Monday, February 1, 2010

Somersault

Very few movies accurately capture the feeling of growing into one's own skin. I often feel like "coming-to-age" stories are too cheesy or too melodramatic. While that's all well and good in some film, in others a more delicate hand would better show the nuances of different relationships and how we come to understand ourselves.

Somersault is one of the few that does it right though in my opinion.



Best summation I've read (from cinema blend):
Somersault tells the tale of Heidi (Abbie Cornish), a 16 year old girl who for reasons known only to herself, makes sexual advances towards her mother’s boyfriend when mommy leaves for work one day. When mom unexpectedly walks in on them and naturally freaks Heidi leaves home, fleeing north in search of a promised job, which never emerges. Stranding herself in a small skiing town, she is taken in by a gruff but kindly motel owner (Lynette Curran) and searches for work while engaging in random and increasingly exploitative sexual encounters with the local men-folk under the guise of looking for intimacy. When she meets Joe (Sam Worthington), the twenty-something son of a wealthy local farmer, she may have found someone to connect with, but Joe’s own inability to express his feelings class divides and Heidi’s erratic behavior threaten their new “relationship.”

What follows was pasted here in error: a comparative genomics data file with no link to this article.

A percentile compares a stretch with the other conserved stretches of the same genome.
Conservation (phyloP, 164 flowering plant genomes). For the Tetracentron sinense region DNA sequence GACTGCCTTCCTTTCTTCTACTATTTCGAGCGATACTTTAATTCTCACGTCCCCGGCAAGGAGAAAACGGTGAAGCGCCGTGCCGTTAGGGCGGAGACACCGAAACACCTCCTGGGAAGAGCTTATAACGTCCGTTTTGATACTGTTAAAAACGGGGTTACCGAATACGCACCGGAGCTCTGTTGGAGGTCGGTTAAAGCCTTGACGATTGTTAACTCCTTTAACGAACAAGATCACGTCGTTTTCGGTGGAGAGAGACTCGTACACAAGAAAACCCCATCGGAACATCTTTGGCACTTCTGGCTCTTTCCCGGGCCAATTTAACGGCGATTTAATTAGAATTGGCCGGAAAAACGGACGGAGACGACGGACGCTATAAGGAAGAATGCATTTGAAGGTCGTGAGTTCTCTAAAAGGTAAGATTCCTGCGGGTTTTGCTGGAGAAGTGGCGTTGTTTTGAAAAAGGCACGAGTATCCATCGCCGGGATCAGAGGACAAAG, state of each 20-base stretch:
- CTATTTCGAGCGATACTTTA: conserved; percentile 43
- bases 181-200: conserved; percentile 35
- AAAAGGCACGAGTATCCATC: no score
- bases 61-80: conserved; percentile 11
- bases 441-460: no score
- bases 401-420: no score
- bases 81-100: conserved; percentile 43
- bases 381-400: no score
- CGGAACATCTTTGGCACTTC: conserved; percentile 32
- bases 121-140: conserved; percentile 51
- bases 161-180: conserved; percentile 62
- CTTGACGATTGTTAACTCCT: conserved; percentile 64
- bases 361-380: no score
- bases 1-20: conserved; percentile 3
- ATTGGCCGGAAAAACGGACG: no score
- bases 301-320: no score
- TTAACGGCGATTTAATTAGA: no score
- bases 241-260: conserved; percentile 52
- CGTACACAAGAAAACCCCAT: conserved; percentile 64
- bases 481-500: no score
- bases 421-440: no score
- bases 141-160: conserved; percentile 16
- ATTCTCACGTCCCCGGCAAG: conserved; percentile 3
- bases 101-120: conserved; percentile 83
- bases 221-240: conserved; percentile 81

For me this was really a story that speaks to the differences between sex and love. Beyond that, it also made me think of how we sometimes trade sex for intimacy even though we know they are not the same thing. I think this is at the heart of Heidi's behavior and it's heartbreaking at times to watch.

There are some people who bitch and moan a lot about the plot (since not that much actually happens), but this isn't something I minded at all. Similar to how some books are plot driven and some are character driven, this movie is very much the latter. To be honest, like most good "coming-to-age" stories, a lot of what goes on we don't actual see. What Heidi experiences is an internal struggle.

I do need to point out that there are a lot of secondary characters that are overlooked. I think this was the most frustrating part of this film for me since I kept wanting more from their stories. But in the end, ultimately this is Heidi's story and I thought it was just brilliant. Abbie Cornish is so amazing and I don't think this film would be what it is with any other actress playing the part. She just exuded this naive vulnerability that was completely believable. At times she was extraordinarily beautiful but at other times she looked like she could be any one's daughter (albeit any one's very attractive daughter).

Trailer:



This is the kind of film that makes you think about all the dumb shit you did as a teenager when all you wanted was a place to belong or someone to love. While it's not always the most comfortable thing to be reminded of, it is incredibly touching.

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